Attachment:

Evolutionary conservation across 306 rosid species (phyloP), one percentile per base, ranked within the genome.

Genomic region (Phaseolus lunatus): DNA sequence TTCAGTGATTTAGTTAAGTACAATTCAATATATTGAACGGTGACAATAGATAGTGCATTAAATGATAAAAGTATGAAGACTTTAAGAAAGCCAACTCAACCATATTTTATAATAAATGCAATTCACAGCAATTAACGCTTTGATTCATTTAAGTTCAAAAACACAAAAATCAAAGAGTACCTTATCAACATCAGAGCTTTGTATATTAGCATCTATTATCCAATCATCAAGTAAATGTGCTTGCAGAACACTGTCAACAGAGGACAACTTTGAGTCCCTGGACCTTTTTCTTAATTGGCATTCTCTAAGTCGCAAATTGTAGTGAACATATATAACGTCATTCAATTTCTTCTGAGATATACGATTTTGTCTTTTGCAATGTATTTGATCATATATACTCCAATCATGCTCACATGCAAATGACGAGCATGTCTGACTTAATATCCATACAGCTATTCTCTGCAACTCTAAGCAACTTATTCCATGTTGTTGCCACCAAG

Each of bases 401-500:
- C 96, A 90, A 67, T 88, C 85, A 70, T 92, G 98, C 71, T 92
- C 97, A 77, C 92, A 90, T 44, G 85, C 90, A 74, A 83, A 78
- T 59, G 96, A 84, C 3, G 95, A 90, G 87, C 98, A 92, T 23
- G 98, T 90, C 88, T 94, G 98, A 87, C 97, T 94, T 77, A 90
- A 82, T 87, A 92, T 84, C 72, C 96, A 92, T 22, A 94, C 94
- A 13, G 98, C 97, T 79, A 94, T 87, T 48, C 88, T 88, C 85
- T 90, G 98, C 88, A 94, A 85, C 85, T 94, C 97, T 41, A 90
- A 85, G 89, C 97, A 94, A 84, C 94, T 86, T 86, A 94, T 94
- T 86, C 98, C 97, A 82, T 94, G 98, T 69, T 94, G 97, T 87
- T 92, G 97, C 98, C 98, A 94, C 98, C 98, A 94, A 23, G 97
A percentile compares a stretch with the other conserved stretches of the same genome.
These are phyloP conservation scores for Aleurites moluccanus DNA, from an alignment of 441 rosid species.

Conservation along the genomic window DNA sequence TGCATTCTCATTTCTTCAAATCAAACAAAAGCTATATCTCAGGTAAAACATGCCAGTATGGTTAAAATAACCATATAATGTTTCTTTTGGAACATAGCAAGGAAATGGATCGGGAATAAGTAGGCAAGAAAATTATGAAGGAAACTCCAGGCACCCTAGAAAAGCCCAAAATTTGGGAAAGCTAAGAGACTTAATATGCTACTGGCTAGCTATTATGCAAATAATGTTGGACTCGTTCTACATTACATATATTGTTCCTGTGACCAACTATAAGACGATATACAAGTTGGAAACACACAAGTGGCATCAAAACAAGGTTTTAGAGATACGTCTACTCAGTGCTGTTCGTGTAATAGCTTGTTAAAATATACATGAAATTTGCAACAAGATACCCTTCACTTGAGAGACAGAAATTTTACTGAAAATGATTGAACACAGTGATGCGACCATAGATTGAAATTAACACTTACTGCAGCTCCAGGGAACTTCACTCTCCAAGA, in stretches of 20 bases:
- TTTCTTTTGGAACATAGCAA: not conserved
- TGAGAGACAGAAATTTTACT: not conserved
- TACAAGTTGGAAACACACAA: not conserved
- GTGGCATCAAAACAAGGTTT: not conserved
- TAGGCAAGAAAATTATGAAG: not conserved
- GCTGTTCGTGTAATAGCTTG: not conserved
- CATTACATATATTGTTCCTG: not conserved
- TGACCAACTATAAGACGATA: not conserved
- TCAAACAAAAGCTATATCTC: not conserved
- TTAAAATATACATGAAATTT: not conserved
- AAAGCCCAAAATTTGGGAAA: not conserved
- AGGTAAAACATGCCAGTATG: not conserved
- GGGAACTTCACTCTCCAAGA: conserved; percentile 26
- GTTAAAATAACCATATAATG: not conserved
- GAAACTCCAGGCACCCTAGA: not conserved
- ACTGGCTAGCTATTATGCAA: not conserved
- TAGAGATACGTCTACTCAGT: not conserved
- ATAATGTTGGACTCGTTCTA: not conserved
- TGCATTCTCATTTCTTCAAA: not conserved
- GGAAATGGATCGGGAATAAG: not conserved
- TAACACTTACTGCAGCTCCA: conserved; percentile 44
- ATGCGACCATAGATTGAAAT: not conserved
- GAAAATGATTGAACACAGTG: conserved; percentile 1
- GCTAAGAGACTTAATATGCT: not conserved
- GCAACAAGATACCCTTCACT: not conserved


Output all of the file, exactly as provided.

Evolutionary conservation across 306 rosid species (phyloP), one percentile per base, ranked within the genome.

Genomic region (Phaseolus lunatus): DNA sequence TTCAGTGATTTAGTTAAGTACAATTCAATATATTGAACGGTGACAATAGATAGTGCATTAAATGATAAAAGTATGAAGACTTTAAGAAAGCCAACTCAACCATATTTTATAATAAATGCAATTCACAGCAATTAACGCTTTGATTCATTTAAGTTCAAAAACACAAAAATCAAAGAGTACCTTATCAACATCAGAGCTTTGTATATTAGCATCTATTATCCAATCATCAAGTAAATGTGCTTGCAGAACACTGTCAACAGAGGACAACTTTGAGTCCCTGGACCTTTTTCTTAATTGGCATTCTCTAAGTCGCAAATTGTAGTGAACATATATAACGTCATTCAATTTCTTCTGAGATATACGATTTTGTCTTTTGCAATGTATTTGATCATATATACTCCAATCATGCTCACATGCAAATGACGAGCATGTCTGACTTAATATCCATACAGCTATTCTCTGCAACTCTAAGCAACTTATTCCATGTTGTTGCCACCAAG

Each of bases 401-500:
- C 96, A 90, A 67, T 88, C 85, A 70, T 92, G 98, C 71, T 92
- C 97, A 77, C 92, A 90, T 44, G 85, C 90, A 74, A 83, A 78
- T 59, G 96, A 84, C 3, G 95, A 90, G 87, C 98, A 92, T 23
- G 98, T 90, C 88, T 94, G 98, A 87, C 97, T 94, T 77, A 90
- A 82, T 87, A 92, T 84, C 72, C 96, A 92, T 22, A 94, C 94
- A 13, G 98, C 97, T 79, A 94, T 87, T 48, C 88, T 88, C 85
- T 90, G 98, C 88, A 94, A 85, C 85, T 94, C 97, T 41, A 90
- A 85, G 89, C 97, A 94, A 84, C 94, T 86, T 86, A 94, T 94
- T 86, C 98, C 97, A 82, T 94, G 98, T 69, T 94, G 97, T 87
- T 92, G 97, C 98, C 98, A 94, C 98, C 98, A 94, A 23, G 97
A percentile compares a stretch with the other conserved stretches of the same genome.
These are phyloP conservation scores for Aleurites moluccanus DNA, from an alignment of 441 rosid species.

Conservation along the genomic window DNA sequence TGCATTCTCATTTCTTCAAATCAAACAAAAGCTATATCTCAGGTAAAACATGCCAGTATGGTTAAAATAACCATATAATGTTTCTTTTGGAACATAGCAAGGAAATGGATCGGGAATAAGTAGGCAAGAAAATTATGAAGGAAACTCCAGGCACCCTAGAAAAGCCCAAAATTTGGGAAAGCTAAGAGACTTAATATGCTACTGGCTAGCTATTATGCAAATAATGTTGGACTCGTTCTACATTACATATATTGTTCCTGTGACCAACTATAAGACGATATACAAGTTGGAAACACACAAGTGGCATCAAAACAAGGTTTTAGAGATACGTCTACTCAGTGCTGTTCGTGTAATAGCTTGTTAAAATATACATGAAATTTGCAACAAGATACCCTTCACTTGAGAGACAGAAATTTTACTGAAAATGATTGAACACAGTGATGCGACCATAGATTGAAATTAACACTTACTGCAGCTCCAGGGAACTTCACTCTCCAAGA, in stretches of 20 bases:
- TTTCTTTTGGAACATAGCAA: not conserved
- TGAGAGACAGAAATTTTACT: not conserved
- TACAAGTTGGAAACACACAA: not conserved
- GTGGCATCAAAACAAGGTTT: not conserved
- TAGGCAAGAAAATTATGAAG: not conserved
- GCTGTTCGTGTAATAGCTTG: not conserved
- CATTACATATATTGTTCCTG: not conserved
- TGACCAACTATAAGACGATA: not conserved
- TCAAACAAAAGCTATATCTC: not conserved
- TTAAAATATACATGAAATTT: not conserved
- AAAGCCCAAAATTTGGGAAA: not conserved
- AGGTAAAACATGCCAGTATG: not conserved
- GGGAACTTCACTCTCCAAGA: conserved; percentile 26
- GTTAAAATAACCATATAATG: not conserved
- GAAACTCCAGGCACCCTAGA: not conserved
- ACTGGCTAGCTATTATGCAA: not conserved
- TAGAGATACGTCTACTCAGT: not conserved
- ATAATGTTGGACTCGTTCTA: not conserved
- TGCATTCTCATTTCTTCAAA: not conserved
- GGAAATGGATCGGGAATAAG: not conserved
- TAACACTTACTGCAGCTCCA: conserved; percentile 44
- ATGCGACCATAGATTGAAAT: not conserved
- GAAAATGATTGAACACAGTG: conserved; percentile 1
- GCTAAGAGACTTAATATGCT: not conserved
- GCAACAAGATACCCTTCACT: not conserved